April 12, 2021

“Up in Here!”—Why DMX will Always have a Place in the Soundtrack of my Life.

Those who know me know I absolutely love rap music.

From the late 1970s to now, it has been the soundtrack of so much of my life.

I thank my mother for this love. She and I spent countless evenings dancing, singing, and living life to The Isley Brothers; Stevie Wonder; Earth, Wind & Fire; and Marvin Gaye—so much music, so little time.

My mother introduced me to her music and, in the late 70s, I introduced her to my music.

It all started with one album, and the song on repeat was “Rapper’s Delight,” by The Sugarhill Gang. I became absolutely as entranced with rap as I was with punk and New Romantic music. They were all generated by their own generations, their own movements, and they all represented change.

I could dive into the intersectionality between punk and hip-hop, and how both changed the world and those of us who were paying attention, but I won’t here (but that doesn’t mean I won’t ever!).

As someone who has defied staying within her lane of music, or liking only a few specific genres, it was easy for me to see the beauty in a band like Love and Rockets and how they tied so easily to bands like De La Soul. The world of music is full, rich, and transcendent.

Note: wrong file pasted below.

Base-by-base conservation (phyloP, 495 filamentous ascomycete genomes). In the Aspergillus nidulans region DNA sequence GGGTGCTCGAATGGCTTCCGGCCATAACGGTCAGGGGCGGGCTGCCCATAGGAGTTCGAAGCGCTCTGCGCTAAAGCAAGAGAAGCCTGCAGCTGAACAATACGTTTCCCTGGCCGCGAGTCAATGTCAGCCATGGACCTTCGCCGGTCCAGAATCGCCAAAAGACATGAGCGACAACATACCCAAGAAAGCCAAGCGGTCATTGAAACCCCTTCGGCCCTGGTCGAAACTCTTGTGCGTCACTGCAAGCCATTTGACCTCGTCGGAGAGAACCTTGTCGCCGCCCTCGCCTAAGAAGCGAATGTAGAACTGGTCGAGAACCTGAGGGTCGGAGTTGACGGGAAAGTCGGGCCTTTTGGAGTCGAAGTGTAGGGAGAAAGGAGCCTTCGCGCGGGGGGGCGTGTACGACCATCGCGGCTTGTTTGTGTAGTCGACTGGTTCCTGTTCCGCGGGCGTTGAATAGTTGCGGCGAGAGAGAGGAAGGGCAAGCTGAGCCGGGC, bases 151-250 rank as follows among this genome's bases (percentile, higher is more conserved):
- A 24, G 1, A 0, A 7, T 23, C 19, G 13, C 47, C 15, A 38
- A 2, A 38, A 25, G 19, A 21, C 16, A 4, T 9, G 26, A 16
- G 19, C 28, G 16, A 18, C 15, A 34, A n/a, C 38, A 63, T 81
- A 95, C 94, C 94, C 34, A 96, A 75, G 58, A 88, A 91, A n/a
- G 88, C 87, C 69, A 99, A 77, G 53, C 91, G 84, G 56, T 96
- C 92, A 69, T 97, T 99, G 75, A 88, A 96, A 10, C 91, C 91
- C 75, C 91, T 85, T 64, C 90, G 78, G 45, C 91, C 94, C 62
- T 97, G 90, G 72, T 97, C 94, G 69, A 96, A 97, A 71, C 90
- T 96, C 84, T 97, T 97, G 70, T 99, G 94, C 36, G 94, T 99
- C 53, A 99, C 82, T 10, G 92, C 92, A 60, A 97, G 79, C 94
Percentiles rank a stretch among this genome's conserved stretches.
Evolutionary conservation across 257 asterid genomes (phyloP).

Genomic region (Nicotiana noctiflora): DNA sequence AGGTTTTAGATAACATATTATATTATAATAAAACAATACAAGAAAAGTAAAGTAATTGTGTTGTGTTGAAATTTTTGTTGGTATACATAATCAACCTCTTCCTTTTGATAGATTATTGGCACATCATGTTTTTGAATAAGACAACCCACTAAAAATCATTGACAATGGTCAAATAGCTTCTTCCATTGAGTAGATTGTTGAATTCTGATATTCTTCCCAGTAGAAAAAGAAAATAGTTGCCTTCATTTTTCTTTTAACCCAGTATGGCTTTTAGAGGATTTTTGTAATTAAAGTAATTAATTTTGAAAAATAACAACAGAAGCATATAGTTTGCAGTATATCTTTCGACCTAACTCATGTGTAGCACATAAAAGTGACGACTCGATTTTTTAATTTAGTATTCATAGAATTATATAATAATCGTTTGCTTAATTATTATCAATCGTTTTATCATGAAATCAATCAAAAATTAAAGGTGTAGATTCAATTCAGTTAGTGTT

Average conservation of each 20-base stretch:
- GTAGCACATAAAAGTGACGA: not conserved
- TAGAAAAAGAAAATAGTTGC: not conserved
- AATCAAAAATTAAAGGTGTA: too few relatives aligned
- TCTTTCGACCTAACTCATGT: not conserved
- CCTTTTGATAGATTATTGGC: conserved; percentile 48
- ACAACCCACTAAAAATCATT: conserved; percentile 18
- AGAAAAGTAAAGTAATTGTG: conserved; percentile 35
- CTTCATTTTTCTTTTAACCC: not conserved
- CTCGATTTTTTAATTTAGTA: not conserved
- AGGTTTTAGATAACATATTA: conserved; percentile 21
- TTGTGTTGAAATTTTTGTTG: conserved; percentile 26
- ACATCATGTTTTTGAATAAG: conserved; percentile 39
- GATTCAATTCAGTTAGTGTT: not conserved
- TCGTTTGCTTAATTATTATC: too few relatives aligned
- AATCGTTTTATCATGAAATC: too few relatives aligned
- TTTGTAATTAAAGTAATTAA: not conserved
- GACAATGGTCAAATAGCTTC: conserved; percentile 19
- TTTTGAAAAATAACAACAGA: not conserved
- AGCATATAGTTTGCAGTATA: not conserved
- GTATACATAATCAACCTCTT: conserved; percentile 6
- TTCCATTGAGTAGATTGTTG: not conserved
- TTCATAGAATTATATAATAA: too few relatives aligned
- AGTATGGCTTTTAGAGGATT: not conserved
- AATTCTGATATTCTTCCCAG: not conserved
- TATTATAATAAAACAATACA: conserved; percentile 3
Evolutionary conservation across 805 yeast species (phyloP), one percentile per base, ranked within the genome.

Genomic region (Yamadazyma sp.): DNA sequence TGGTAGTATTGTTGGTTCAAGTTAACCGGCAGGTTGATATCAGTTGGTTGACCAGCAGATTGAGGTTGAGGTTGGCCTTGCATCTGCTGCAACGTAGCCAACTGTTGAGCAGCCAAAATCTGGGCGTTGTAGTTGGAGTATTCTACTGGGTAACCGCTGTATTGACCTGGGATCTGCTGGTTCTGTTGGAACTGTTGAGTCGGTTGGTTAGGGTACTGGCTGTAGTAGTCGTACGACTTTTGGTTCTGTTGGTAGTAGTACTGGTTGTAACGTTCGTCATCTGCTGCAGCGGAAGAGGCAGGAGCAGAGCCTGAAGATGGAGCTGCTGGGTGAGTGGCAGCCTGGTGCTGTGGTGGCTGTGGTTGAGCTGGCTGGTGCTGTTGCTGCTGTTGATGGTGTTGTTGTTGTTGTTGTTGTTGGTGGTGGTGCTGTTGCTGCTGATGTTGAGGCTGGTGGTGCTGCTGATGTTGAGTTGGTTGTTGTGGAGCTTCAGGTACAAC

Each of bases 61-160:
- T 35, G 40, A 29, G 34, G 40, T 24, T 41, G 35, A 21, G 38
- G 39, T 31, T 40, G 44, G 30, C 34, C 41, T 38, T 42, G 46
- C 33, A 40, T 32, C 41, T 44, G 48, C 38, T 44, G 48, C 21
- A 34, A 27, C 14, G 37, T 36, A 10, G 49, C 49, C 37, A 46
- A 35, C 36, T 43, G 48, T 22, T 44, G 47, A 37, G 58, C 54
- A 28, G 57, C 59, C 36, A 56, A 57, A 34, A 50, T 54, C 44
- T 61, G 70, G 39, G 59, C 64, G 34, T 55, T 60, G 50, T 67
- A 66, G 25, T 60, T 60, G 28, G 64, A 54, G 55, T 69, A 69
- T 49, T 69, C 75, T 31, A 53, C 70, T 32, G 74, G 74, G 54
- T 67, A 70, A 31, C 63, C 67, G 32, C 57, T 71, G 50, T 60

And, for me, DMX was one of those eternally transcendent artists. His style and brand were brash, bold, and ushered in a new wave of hip-hop. He was a creator, a genre-buster, and he is now, as they say, a shooting star.

Earl Simmons—who was better known by his stage name, DMX, an acronym for Dark Man X—passed away on Friday, April 9, 2021. He rose to fame in the late 90s with his debut album “It’s Dark and Hell is Hot.”

I cannot tell you how many times I was not feeling “it”—it being going to work, dealing with a breakup and later a divorce, or finding the motivation to work out—and his music was what got me through. His songs became the soundtrack of my life.

His anthems were huge (who doesn’t remember the “Ruff Ryders’ Anthem“?), and he had his share of controversy, but he brought an absolutely real voice to the genre.

If we could all have theme music playing at various points in our lives, aren’t there times when “Party Up (Up in Here)” would be the theme of the day, the week, even the motherf*cking month?! And DMX was always there: in my car, banging through my windows, vibing through my seat. It didn’t matter the occasion, when his music came on, it was going down—whatever down was at the time.

For me, and for so many others who loved his music, DMX will be forever known as someone who pushed the genre, who created his own culture. But he will also be remembered as a father, a husband, a son, and even an actor. And he will always have a place in the soundtrack of our lives.

May he rest in power.

X Gon’ Give it to Ya!



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